Posted by Christopher J. Prom, SAA Publications Editor
During the fifteen years in which I’ve been a member of the Society of American Archivists, I’ve come to believe that the most important thing SAA does is to connect people and ideas to each other. We may not often think about where those connections lead us, but one of their most tangible fruits is the literature we publish. Many of us have used that literature to lay the foundations of our professional understanding, growth, and development.
For this reason, it gives me great pleasure to announce that SAA will be producing the Archival Fundamental Series III, which will provide the core knowledge needed by archivists to work effectively with records/archives and papers/manuscripts—both analog and digital—in the twenty-first century.
We’re in the midst of American Archives Month, and I hope many of you are involved in activities that you’ll share with us so we can keep track of your efforts to raise awareness of the importance of archival records. (check out Challenge #1 and the submission forms at http://www2.archivists.org/living-dangerously/value-of-archives.) While that’s underway, it’s time to plan for Challenge #2, focusing on ways to connect to the commemorations of Veterans Day on November 11th and Pearl Harbor Day on December 7th. Continue reading
Let the cheering begin for the Council of State Archivists and its Electronic Records Day campaign on October 10, 2014 (10-10-14), and congratulations to all those who did their part in supporting this wonderful event. CoSA initiated this effort as part of American Archives Month four years ago, on the appropriately dated 10-10-10. SAA and other professional organizations have joined CoSA in the effort, and this year Electronic Records Day has really shown what archivists can do to raise awareness. Continue reading
It’s the first day of American Archives Month, and a time to celebrate both archivists and the archival record that exists in so many archives, libraries, museums, corporations, historical societies and organizations around the country. There are many things I value about being an archivist—yes, I chose this profession intentionally, yes it has both challenges and amazing moments, and yes, after 30+ years, I still find things to astound, inspire, perplex and energize me.
One of the things I’ve most enjoyed over the years is “getting to know” people whom I will never encounter in real life—not because they are on the Internet, a blog, or twitter, but because, well, they are no longer alive. They are the voices that come from the records with which I’ve worked. Those letters, census pages, photographs, wills, and even maps provide the glimpses of a life lived in my “neighborhood” (in this case the state of New York), and sometimes tell compelling stories that intrigue and engage me.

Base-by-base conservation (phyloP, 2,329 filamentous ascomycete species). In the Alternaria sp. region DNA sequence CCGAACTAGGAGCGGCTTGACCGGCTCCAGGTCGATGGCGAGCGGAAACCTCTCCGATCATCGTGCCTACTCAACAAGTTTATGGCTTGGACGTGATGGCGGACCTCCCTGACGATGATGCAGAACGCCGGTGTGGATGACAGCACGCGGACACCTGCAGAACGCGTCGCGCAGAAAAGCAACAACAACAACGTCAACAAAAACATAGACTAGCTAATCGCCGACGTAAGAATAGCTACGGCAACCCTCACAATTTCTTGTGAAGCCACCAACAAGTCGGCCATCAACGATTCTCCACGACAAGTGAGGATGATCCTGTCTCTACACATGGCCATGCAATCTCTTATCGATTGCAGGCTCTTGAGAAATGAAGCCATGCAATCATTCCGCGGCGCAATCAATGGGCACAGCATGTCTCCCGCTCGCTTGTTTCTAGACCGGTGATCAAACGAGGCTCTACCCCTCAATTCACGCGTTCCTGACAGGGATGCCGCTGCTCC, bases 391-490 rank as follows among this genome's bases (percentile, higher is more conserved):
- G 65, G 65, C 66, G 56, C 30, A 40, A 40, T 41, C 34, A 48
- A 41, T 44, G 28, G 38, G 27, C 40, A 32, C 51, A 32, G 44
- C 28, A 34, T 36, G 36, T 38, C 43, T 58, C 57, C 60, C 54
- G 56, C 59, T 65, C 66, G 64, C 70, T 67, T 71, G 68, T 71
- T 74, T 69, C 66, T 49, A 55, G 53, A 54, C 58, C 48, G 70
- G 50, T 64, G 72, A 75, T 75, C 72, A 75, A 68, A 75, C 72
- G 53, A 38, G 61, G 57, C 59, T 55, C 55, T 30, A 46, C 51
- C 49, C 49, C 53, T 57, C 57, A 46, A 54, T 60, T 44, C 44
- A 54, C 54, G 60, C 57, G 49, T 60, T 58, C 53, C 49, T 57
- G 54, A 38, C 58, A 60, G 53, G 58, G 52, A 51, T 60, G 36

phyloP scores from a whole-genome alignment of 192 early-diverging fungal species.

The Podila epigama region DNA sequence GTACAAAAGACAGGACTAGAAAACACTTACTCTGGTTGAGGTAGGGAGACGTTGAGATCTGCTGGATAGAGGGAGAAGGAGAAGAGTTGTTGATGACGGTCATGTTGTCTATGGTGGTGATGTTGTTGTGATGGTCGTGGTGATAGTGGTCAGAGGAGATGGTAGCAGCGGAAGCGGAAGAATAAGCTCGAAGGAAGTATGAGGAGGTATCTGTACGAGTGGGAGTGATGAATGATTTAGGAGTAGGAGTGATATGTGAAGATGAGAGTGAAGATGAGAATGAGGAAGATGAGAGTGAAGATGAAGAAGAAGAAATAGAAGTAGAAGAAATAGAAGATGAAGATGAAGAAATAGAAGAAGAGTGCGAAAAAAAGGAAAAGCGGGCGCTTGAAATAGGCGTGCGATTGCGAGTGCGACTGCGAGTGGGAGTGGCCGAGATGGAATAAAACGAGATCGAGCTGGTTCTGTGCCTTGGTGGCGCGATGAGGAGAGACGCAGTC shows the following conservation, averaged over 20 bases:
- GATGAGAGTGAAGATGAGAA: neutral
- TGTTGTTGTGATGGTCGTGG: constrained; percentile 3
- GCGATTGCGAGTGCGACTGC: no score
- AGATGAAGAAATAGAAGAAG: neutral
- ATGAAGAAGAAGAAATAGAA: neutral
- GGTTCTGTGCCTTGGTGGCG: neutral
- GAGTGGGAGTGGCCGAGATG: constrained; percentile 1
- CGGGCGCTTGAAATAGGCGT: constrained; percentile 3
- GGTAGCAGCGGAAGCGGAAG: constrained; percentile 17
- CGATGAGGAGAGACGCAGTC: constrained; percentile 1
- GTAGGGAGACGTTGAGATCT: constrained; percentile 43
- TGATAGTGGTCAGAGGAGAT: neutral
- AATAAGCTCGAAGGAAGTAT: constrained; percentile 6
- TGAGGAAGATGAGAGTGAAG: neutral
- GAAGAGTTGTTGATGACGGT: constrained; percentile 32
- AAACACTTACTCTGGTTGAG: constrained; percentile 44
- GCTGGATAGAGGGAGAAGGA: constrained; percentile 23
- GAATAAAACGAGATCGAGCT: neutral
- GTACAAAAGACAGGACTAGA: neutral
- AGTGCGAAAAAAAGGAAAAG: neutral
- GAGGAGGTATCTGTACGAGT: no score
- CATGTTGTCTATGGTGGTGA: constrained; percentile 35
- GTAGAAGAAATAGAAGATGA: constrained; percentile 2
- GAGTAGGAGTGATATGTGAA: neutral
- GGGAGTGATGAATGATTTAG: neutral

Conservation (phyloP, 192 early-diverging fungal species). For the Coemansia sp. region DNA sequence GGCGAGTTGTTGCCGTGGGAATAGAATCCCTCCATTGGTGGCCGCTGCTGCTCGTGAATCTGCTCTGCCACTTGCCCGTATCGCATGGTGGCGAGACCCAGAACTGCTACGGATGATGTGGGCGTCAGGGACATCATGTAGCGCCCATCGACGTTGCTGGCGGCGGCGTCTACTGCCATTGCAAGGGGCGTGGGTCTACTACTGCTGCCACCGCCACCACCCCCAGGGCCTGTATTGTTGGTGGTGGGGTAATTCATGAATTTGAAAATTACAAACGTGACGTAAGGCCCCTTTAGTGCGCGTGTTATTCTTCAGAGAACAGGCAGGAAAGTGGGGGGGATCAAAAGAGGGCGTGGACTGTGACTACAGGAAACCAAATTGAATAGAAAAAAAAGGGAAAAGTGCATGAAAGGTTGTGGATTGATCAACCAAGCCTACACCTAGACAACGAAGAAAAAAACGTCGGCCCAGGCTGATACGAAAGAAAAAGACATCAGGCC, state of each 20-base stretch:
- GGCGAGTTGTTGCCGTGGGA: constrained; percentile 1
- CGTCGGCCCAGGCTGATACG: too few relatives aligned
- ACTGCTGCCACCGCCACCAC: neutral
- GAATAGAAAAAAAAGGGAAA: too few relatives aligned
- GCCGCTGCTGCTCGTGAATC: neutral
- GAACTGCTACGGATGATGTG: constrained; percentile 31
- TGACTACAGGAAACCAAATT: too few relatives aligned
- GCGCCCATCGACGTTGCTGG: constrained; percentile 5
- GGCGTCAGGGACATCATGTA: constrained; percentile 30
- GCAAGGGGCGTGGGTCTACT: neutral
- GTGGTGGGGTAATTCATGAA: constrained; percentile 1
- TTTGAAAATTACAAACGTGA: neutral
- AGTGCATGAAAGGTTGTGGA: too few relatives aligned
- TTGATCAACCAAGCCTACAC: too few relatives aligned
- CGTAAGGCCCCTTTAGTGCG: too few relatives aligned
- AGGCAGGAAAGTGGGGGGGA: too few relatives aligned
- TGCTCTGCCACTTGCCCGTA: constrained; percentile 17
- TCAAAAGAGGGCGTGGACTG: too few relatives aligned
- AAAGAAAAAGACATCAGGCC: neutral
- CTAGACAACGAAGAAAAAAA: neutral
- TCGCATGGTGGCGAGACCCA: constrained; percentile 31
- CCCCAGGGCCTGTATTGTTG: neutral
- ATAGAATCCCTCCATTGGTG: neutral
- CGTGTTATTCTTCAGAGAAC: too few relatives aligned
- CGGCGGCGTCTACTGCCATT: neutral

One of my archival neighbors of whom I think periodically is Genevieve Hankins-Hawke. I got to know Genevieve through the records of New York State’s World War II War Council. Genevieve was a 30-something African-American nurse, widow and mother during the war. She saw a job posting for a nursing position at a hospital in Salamanca (that’s in western NY). Continue reading
In a recent OTR post Kathleen Roe emphasized the need to start gathering baseline data about ourselves, our repositories, and our collections. Not for their own sake, but to buttress our advocacy arguments. I am especially interested in collecting such information, and I would like to devote some serious energy towards compiling and evaluating the data we need to define, value, and promote our work.
It’s been over more than ten years since the A*CENSUS snapshot and we are in serious need of a refresh of those data. But at the same time I’m starting to wonder whether a repeat of that effort is the right way to proceed. If we simply gather a compendium of data about ourselves, who’s going to care? I’m concerned that a data set like that simply extends a self-referential conversation that has always gone on among ourselves and our closest allies.